Simply put, the creator economy is not interchangeable with influencer or affiliate marketing. Rather, it is an ecosystem that allows creators to make significant revenue through myriad tools and creative offerings, such as long-standing brand partnerships, sponsored content and tipping. Each piece of content or branded opportunity allows the creator to steadily cement their own personal brand or business, further establishing them as burgeoning entrepreneurs.

Brands have an opportunity to fully engage with (and inherently benefit from) the creator economy through thoughtful, diversified partnerships. But marketers can’t begin to do so if they limit their engagement to one-off, surface-level projects. Marketers must consider creators as collaborators from the earliest moments of development to the final piece of creative.

“People think of [creator marketing] as a performance media tool or a conversion tool,” Gutfreund said. “They completely think of it as lower funnel. It’s full funnel.”

Worth the spend

While influencers with large followings have long pulled the attention of brands seeking larger audiences, this new creator-led era of media really emphasizes the full arsenal of skills that highly visible creators possess, many of which translate into effective marketing and brand-building capabilities. Brands that only look to them for the occasional sponsored post are selling themselves short.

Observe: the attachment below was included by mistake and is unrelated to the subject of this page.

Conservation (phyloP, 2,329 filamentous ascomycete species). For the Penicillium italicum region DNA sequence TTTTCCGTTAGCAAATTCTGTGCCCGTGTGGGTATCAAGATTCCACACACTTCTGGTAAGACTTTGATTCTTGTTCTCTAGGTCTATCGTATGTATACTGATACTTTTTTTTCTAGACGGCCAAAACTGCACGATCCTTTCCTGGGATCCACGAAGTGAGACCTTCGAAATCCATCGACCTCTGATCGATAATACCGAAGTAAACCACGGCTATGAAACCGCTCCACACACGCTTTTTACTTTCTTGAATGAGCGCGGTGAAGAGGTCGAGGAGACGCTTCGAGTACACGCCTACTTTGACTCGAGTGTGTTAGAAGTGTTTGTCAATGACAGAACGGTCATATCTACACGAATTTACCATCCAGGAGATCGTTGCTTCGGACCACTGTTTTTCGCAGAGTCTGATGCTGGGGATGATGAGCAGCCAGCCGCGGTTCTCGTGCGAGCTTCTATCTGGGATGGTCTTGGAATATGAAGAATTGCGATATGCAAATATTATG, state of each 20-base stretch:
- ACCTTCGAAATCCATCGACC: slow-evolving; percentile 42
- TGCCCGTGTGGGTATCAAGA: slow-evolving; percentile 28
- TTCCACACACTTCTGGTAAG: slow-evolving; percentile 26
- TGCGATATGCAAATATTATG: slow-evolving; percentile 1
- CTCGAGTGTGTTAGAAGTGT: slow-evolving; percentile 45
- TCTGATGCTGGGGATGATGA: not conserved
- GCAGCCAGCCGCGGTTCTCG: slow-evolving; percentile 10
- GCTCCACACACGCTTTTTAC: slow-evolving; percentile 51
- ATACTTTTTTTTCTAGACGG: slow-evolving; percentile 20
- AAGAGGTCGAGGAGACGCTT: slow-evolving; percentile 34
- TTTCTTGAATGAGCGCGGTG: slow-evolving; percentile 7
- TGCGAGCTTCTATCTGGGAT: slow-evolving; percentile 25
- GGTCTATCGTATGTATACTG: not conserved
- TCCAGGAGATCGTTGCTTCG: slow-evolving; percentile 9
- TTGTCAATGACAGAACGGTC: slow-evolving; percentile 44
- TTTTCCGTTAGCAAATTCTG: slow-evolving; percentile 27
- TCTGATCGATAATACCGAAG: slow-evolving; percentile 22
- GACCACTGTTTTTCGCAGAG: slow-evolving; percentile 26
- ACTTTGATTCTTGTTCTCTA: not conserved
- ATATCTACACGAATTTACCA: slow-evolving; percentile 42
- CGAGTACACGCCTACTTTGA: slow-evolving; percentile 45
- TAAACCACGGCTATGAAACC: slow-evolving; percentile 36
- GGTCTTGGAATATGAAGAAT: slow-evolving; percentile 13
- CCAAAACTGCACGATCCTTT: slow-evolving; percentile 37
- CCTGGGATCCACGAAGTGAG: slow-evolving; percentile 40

“Creators are the new startups, and their product suite is getting larger,” said Montaque, who pointed to branded content and commerce as areas where creators can have a major impact. “They can promote, co-brand and drop products with you.”

Mainstream brands like Logitech and McDonald’s have already demonstrated a proficiency in this approach through platforms like the tech brand’s Defy Logic work, which featured indie musicians-turned-stars Lil Nas X and Lizzo, and sweeping campaigns like McDonald’s sold-out Cactus Plant Flea Market meal, which boosted overall sales.

Both efforts put collaborating with creators directly at the core of their outreach strategies. In turn, the partnerships aligned each brand with some of the biggest drivers of modern-day pop culture.

But creators don’t have to become international superstars to be highly valuable to marketers. Gutfreund noted that even smaller scale creators can serve as gateways to “invisible communities,” or ostensibly niche audiences that aren’t immediately viewable to the everyday marketer.